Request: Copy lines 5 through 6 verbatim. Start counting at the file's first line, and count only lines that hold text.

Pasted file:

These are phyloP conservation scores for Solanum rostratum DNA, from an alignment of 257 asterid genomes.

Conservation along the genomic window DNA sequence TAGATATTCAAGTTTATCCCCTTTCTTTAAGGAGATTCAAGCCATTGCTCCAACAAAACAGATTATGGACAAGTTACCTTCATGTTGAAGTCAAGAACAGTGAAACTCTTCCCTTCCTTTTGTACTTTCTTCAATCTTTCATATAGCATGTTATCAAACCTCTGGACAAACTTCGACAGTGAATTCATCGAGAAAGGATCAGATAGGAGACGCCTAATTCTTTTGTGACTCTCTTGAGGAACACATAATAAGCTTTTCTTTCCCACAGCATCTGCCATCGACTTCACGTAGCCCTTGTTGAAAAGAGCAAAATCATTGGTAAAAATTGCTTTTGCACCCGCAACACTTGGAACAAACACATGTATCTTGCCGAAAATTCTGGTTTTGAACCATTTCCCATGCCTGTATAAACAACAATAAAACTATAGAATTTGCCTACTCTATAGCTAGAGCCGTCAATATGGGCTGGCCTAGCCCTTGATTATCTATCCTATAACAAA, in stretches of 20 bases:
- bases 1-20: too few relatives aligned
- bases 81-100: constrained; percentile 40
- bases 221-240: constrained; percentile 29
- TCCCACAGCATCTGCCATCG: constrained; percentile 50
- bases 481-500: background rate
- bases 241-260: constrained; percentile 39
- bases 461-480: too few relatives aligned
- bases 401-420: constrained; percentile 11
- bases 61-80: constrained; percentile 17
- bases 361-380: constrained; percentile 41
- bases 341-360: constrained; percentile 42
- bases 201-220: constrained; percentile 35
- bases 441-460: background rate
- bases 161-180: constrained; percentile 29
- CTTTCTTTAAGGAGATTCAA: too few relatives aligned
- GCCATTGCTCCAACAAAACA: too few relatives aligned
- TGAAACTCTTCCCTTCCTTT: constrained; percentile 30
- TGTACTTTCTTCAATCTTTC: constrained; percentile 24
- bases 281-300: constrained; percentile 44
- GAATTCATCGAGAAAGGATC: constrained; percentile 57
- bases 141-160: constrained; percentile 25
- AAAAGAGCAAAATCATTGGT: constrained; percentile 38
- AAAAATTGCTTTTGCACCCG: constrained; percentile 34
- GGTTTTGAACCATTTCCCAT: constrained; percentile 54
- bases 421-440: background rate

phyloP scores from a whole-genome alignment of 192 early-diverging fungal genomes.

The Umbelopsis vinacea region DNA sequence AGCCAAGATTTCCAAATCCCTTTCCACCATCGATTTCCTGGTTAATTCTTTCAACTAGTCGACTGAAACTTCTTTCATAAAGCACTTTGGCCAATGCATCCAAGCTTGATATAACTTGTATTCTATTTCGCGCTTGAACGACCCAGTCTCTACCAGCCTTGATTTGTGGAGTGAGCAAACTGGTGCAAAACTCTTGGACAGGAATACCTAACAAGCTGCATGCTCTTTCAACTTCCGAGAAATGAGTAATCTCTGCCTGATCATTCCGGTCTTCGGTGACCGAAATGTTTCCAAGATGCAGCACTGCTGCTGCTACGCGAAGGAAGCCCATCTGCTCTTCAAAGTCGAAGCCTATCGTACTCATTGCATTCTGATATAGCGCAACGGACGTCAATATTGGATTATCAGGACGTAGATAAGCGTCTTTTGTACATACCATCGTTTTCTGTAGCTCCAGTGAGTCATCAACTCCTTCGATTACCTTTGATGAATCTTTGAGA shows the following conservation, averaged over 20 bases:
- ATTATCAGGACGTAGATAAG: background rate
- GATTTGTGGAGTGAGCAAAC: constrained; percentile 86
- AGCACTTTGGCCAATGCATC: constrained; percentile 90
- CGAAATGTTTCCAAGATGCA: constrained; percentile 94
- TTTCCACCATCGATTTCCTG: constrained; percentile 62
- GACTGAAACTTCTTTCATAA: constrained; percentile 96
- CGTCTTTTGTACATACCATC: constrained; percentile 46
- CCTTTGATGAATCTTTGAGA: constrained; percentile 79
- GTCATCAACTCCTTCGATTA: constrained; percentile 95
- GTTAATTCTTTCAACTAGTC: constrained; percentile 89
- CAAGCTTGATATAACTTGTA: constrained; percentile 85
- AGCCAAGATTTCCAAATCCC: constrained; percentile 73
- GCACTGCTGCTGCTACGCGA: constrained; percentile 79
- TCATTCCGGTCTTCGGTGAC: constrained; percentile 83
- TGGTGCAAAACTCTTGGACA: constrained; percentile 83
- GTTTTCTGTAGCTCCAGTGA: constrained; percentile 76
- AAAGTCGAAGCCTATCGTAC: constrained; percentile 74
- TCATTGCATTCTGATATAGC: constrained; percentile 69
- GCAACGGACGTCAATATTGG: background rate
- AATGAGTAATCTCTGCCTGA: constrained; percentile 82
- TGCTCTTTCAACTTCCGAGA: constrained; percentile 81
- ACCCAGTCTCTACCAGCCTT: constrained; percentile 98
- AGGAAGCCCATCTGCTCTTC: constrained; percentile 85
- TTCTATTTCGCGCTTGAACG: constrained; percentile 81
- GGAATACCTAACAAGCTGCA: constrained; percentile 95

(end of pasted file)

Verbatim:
- bases 221-240: constrained; percentile 29
- TCCCACAGCATCTGCCATCG: constrained; percentile 50